Due to extreme climate conditions, Malaysia is projected to face severe rainstorms and droughts by 2050. We must prepare to adapt to new realities for a sustainable future. EPA-EFE PIC

ECONOMIST Douglass North once identified institutions as “the rules of the game in a society”. They set the agenda for a nation to come together towards achieving an end, be it to deliver growth, justice, peace or other objectives of the state. Without strong institutions, a nation cannot develop nor attempt to create a cohesive and functioning society.

There are institutions that you would already know such as the executive, legislature,and judiciary. Within the executive, there are different levels and types of institutions such as the civil service, police force and the armed forces.

While institutions are often contemplated in the macro sense, institutions are everywhere without you realising. Down to the grassroots, the community that you live in is an institution itself. It provides social interaction, collective safety and sometimes more.

A state cannot provide growth and development without building effective, accountable and inclusive institutions at all levels — let alone sustainable development, defined as meeting present needs without compromising the ability of future generations to meet their own needs.

In the Malaysian perspective, our society and institutions went through a tremendous shock to the system when Pakatan Harapan (PH) swept into power in the last general election.

Calling it a shock was an understatement, as the country and its institutions had not seen a different federal-level political master since the British left in 1957 (and in 1963 for Sabah and Sarawak).

While the election did yield a legitimate democratic result, many of our other institutions had faltered which led to the historic election results in the first place.

Consequently, the PH government has a heavier set of responsibilities to restore the people’s faith in these institutions. More so since they were elected on the promises of grand reform across every branch of the state.

In the past 15 months, various reform measures including in the areas of anti-corruption, parliamentary affairs and elections have been introduced. More recently, Parliament passed constitutional amendments that would allow not only for the lowering of the voting age to 18 but also automatic voter registration in Malaysia.

However, there is still a lot left to be desired. Race-based policies remain the norm with racial and religious rhetoric being amplified. Human trafficking has yet to see the light of day, with many migrant workers being exploited on a daily basis. The Orang Asli’s rights have not been upheld, with their ancestral land not recognised and their homes and blockades demolished for the sake of “development”.

While there are wins that we should acknowledge, many are frustrated with the slow pace of reform. Sustainable development cannot be achieved if institutions are not inclusive and held accountable with minority and vulnerable groups being left behind.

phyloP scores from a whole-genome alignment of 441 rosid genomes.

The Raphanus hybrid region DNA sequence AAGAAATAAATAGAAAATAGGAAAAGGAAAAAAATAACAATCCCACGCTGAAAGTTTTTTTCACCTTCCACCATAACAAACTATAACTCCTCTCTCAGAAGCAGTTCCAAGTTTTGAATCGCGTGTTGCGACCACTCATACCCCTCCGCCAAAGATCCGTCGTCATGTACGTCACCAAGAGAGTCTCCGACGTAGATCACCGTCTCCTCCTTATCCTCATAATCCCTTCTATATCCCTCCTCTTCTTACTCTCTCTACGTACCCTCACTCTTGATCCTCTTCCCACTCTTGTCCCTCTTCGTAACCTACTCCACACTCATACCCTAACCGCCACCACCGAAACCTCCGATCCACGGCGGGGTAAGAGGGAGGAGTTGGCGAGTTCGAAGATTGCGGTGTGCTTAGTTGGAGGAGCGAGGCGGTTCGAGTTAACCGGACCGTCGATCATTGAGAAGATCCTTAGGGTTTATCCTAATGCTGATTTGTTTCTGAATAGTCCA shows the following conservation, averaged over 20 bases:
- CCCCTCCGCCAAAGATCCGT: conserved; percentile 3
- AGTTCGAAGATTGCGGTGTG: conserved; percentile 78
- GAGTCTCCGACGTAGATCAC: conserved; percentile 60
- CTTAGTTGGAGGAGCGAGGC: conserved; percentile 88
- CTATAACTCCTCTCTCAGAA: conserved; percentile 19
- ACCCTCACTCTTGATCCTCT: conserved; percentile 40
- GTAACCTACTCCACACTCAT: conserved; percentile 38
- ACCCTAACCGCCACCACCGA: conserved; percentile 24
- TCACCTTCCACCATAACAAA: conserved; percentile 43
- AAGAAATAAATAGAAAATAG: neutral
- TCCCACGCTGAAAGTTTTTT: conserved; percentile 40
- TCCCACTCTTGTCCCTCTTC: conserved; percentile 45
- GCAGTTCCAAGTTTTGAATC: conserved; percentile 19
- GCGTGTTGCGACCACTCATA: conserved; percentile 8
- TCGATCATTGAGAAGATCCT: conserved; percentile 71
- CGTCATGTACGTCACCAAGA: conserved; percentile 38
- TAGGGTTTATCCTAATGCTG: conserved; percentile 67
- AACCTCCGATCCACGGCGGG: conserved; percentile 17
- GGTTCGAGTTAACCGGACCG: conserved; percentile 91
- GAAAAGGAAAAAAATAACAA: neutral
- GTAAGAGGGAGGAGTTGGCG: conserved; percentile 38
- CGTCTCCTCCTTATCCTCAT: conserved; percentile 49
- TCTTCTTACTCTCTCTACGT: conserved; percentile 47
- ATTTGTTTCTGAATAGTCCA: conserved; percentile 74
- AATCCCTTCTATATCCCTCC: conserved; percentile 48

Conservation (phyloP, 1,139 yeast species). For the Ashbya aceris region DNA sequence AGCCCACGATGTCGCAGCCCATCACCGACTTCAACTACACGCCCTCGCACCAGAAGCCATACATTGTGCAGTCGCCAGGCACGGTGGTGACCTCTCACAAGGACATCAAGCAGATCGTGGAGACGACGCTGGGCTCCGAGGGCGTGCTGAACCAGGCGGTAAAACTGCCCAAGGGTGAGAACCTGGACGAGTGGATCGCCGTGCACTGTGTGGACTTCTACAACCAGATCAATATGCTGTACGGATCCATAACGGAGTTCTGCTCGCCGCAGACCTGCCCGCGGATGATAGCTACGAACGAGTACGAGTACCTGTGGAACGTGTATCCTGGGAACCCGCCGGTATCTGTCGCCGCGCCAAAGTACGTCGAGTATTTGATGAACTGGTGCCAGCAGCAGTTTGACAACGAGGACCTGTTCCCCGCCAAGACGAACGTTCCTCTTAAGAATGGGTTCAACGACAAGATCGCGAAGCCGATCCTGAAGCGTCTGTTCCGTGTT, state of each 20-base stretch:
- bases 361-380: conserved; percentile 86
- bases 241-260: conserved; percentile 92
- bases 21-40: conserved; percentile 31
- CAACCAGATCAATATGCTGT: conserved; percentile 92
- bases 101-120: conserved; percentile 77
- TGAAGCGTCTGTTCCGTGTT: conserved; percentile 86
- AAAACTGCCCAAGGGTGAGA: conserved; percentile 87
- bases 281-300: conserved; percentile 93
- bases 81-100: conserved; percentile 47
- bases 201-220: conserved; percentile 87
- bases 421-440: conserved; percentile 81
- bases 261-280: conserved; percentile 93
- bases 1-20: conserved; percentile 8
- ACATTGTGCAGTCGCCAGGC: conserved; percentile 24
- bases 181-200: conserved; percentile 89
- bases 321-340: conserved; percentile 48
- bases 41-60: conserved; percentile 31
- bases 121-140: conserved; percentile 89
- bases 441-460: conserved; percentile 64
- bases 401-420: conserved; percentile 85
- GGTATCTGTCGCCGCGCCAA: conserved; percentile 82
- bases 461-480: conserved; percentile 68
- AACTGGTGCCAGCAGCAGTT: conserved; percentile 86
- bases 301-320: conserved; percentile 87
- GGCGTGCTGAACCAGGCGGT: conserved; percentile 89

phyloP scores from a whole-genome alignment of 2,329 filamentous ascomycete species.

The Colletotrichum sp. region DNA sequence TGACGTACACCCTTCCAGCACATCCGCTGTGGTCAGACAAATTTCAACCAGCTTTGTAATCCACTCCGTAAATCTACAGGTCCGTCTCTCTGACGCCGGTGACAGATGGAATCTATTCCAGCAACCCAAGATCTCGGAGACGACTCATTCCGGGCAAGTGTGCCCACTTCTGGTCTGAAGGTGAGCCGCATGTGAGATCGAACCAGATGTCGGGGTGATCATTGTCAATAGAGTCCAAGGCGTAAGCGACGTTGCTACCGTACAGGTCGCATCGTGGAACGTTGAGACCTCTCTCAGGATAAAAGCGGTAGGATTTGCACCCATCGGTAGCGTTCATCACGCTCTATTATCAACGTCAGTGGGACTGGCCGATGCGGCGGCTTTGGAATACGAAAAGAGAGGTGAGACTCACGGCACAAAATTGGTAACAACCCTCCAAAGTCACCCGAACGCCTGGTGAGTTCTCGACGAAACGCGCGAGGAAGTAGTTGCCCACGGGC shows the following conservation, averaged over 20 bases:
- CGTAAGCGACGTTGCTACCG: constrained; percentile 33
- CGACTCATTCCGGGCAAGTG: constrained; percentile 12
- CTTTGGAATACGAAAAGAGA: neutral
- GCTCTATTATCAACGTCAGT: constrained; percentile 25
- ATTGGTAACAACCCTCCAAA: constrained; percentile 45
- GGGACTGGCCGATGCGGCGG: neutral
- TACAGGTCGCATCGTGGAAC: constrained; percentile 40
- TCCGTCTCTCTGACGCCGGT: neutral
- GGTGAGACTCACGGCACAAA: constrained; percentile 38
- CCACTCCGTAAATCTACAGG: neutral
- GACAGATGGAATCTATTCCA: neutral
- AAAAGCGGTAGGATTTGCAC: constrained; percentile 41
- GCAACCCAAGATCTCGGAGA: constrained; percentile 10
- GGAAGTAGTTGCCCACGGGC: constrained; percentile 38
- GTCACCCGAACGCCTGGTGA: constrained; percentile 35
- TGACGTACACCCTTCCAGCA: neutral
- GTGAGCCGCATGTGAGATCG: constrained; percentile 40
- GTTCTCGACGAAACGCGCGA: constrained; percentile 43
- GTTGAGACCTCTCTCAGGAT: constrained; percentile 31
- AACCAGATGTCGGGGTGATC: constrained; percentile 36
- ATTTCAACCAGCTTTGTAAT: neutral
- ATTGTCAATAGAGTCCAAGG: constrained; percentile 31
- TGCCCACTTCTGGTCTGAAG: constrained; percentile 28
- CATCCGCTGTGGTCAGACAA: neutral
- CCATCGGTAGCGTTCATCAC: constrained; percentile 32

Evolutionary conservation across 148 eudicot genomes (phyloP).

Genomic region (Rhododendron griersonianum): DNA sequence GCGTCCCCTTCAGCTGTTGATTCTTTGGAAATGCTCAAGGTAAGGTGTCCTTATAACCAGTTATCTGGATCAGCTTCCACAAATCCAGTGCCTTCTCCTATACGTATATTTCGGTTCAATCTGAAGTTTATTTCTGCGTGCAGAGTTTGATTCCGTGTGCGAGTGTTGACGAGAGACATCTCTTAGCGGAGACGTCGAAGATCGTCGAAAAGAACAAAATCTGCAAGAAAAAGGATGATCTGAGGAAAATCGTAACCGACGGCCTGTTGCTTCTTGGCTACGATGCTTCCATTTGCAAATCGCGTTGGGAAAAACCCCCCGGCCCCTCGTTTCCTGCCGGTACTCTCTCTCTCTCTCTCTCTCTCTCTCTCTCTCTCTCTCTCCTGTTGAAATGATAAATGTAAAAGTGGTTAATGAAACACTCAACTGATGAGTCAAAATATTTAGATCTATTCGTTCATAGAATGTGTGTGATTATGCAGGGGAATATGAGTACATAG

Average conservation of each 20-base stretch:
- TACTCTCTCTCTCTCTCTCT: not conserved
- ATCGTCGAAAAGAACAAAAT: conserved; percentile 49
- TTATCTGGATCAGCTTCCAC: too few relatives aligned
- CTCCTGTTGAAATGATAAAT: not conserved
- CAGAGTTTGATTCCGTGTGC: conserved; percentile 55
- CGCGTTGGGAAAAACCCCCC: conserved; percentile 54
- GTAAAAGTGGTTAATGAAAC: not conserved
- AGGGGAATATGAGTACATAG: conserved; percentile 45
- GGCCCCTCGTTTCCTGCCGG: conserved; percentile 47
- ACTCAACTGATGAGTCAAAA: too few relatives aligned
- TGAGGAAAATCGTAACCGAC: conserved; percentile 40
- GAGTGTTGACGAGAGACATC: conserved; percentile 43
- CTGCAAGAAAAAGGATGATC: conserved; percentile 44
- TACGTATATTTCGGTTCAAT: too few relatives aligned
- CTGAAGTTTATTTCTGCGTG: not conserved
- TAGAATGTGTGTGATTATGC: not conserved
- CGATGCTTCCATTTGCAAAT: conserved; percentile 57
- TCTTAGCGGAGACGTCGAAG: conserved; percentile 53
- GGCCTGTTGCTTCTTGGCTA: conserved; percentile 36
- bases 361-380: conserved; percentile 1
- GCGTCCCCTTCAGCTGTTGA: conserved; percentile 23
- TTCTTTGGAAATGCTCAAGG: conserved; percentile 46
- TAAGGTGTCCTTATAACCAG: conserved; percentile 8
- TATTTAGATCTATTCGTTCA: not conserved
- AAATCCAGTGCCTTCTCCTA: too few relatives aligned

Hence, it is imperative that the government expedite reform efforts, not only in appointing the right people to the top jobs, but also improving institutional capacity to deliver, be it in the form of good governance or other public goods.

Malaysia must also look beyond the usual election cycle and plan for emerging global trends. The United States’ strategic competition with China will not end anytime soon while the world is seeing a greater shift towards extremist and populist ideologies.

It is projected that Malaysia will face more extreme climate conditions including severe rainstorms and droughts by 2050. It is becoming all too familiar given the past incidents of extreme flooding at various locations including Kelantan and Penang.

According to Dr Hezri Adnan, a fellow of the Academy of Sciences Malaysia, the shift towards sustainable development requires an institutional change, and one which requires a long-term perspective. Therefore, we must prepare to adapt to these new realities for a sustainable future.

This has led to many countries adopting new approaches in the form of future studies. For example, Singapore has sought to future-proof its development through the Future Economic Council to embrace innovation and become a digital economy.

China’s illustration of the “Chinese Dream” is taking shape with the Belt and Road Initiative being part of its long-term strategic vision. Japan is going beyond Industry 4.0 to push ahead with Society 5.0, focusing on integrating advanced technologies to create a “super-smart society”.

Delving into future studies is not merely looking into a magic ball to see where Malaysia will be in the next 30 years. Rather, it incorporates critical thinking in public policy discourse that shapes the country’s long-term interests and development.

While some institutions have come up with their respective blueprints for the near future, there needs to be an overarching narrative that ties all of them together.

Shared Prosperity 2030 could become that vision in shaping the nation’s new dominant social thought. But as Theodore Schultz once implored, “the dominant social thought shapes the institutionalised order of society — and the malfunctioning of established institutions in turn alters social thought”.

This serves to reinforce the importance of improving the capacity of our institutions and preparing them for future trends and challenges.

Future-proofing Malaysia’s development is needed to enjoy sustainable development through better management of resources without leaving anyone behind. The destiny of our nation depends on it.

ryanchua@isis.org.my

The writer is a researcher at the Institute of Strategic and International Studies (ISIS) Malaysia

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